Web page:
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SCHOOL funding was one of the most important issues in the last general election and the School Cuts campaign led by the National Education Union did swing votes.
If there is one thing that should have been learnt from this by the current government, it is that the underfunding of our schools is not acceptable.
Since 2015, £2.8 billion has been cut from school budgets. Head teachers have clearly had to put severe measures in place to manage this shortfall.
To balance the books, among many other things, teachers and school staff are being cut or not replaced if they leave, building repairs are being put on hold, subjects are being dropped from the curriculum — in particular music, dance, drama and art — class sizes have been increased and it’s becoming increasingly common for schools to ask parents for financial help.
These are decisions that no-one going into education ever thought they would have to make.
Teachers are also deeply frustrated that meeting the needs of children with special educational needs and disabilities (Send) is getting harder.
This again is due to the funding cuts, the narrower range of curriculum subjects and the way in which schools are competitively ranked.
The government’s own figures show that over 4,000 children with an Education Health and Care Plan (EHCP) or a Statement have no educational provision and are therefore not in school at all. This figure has increased by more than five times over the last five years.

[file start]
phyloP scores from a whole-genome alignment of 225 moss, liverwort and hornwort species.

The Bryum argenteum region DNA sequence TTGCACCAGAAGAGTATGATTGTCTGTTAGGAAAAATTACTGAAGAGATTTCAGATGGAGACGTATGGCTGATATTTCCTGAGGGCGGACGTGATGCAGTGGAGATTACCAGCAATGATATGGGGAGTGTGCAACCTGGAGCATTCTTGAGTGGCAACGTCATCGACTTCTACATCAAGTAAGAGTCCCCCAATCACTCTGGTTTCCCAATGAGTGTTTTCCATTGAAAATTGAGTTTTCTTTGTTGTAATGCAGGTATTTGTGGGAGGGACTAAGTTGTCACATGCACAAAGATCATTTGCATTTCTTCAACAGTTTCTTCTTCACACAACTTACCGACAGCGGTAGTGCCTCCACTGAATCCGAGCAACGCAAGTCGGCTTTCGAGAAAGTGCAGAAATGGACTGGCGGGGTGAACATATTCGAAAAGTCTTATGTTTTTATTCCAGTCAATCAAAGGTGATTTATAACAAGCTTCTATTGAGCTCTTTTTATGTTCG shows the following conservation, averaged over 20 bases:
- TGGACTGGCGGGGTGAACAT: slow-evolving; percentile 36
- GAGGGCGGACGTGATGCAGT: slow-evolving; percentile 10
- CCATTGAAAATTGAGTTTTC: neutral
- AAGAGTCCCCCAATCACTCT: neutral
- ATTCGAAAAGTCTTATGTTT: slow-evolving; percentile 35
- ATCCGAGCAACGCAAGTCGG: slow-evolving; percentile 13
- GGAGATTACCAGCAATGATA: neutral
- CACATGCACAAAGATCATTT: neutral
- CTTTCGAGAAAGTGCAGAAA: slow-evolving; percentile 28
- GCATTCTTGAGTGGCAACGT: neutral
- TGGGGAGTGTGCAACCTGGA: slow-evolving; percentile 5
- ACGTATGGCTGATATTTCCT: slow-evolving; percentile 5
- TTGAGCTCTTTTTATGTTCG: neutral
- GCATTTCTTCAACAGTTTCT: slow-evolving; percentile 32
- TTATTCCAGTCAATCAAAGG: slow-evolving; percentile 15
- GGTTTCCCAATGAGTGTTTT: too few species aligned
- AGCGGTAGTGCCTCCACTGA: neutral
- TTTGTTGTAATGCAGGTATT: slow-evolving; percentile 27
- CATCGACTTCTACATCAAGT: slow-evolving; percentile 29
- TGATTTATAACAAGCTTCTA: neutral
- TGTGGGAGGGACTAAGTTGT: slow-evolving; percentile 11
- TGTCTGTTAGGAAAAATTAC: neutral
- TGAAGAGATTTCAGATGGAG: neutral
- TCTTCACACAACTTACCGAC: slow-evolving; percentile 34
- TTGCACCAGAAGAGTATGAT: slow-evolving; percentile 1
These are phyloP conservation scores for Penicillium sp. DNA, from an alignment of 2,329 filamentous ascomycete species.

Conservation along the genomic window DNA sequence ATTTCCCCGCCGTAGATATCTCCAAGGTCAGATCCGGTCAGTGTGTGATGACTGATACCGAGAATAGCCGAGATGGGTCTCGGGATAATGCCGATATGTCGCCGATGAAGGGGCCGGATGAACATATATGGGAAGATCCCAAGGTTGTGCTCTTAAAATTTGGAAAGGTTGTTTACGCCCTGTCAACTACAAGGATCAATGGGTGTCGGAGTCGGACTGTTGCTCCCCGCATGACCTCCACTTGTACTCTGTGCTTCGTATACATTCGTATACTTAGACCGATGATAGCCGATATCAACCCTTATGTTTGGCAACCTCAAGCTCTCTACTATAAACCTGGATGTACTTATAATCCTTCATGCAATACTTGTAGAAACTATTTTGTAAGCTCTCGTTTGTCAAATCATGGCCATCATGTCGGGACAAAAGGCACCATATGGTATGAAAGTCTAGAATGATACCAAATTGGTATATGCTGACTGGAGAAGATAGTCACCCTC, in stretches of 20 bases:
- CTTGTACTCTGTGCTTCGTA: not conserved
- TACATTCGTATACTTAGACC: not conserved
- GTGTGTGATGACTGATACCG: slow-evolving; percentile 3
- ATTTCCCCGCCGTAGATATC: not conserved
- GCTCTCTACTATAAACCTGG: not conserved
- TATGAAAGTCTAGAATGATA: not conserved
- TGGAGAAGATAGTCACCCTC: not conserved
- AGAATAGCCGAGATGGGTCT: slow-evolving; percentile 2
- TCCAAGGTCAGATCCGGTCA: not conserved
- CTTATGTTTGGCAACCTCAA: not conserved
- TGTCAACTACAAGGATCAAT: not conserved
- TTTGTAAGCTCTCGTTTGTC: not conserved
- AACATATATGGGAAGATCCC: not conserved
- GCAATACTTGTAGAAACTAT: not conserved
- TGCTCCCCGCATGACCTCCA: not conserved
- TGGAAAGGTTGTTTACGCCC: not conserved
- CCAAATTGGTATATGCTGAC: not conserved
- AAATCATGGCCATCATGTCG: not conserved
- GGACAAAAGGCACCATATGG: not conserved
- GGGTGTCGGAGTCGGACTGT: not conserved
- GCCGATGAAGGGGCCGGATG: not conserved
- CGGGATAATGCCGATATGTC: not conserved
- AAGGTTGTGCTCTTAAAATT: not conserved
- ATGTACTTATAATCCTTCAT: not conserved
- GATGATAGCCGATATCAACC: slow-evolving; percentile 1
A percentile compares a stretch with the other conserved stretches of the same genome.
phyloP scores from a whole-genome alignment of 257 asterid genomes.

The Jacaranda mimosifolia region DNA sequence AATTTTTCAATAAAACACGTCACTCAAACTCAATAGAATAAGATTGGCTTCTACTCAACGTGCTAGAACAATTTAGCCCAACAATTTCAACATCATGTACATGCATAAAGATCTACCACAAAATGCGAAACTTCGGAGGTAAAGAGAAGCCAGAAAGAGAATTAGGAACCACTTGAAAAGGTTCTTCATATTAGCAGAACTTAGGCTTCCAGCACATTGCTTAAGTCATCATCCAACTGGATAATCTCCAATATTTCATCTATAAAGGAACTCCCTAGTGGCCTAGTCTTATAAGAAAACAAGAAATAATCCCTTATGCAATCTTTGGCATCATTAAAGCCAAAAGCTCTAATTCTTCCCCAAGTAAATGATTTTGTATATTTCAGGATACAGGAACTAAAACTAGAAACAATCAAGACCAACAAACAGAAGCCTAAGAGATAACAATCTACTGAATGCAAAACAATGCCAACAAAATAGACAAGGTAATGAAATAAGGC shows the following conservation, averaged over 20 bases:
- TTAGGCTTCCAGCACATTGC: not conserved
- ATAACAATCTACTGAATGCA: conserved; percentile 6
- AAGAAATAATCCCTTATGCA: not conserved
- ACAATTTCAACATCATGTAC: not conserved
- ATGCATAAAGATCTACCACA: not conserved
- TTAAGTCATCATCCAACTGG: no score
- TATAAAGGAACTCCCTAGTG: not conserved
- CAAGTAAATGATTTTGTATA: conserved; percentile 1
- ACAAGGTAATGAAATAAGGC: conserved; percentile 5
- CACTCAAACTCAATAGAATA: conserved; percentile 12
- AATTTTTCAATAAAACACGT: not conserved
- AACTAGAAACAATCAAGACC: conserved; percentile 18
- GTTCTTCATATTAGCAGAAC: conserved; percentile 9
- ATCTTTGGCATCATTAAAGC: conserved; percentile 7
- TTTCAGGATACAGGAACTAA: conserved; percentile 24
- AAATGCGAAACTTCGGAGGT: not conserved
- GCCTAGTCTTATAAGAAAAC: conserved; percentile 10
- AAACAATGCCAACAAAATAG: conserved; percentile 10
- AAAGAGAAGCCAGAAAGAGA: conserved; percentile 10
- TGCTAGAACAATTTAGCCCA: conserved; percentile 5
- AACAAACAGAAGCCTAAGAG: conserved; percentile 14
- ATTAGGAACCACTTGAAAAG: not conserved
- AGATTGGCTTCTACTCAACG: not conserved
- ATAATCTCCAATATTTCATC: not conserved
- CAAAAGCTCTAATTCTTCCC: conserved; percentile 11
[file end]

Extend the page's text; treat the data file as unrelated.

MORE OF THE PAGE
Changes to the system of funding allocation for high needs/Send pupils have been done without conducting a proper assessment of the funding needed to provide them with high-quality learning.
This has created an immediate crisis in Send funding, and turmoil in local authorities. Robbing Peter to pay Paul will only work once, before budgets for Send pupils reach breaking point.
Such chronic short-sightedness is wreaking havoc in our schools. It is unbelievable that, in a modern, wealthy country, this bargain basement version of education that removes all support, creativity and joy out of the school experience is the government’s vision for state education.
It is absolutely incumbent upon government that schools receive the funding they need. Parents will not stand for a situation whereby their children’s education is diminished due to a severe shortfall in funding.
It is pointless pretending that cuts to funding are not having an impact on our schools and colleges when the evidence is there for all to see.
The government should pay heed to the fact that education funding played such a big part in the general election
Kevin Courtney is joint general secretary of the National Education Union.
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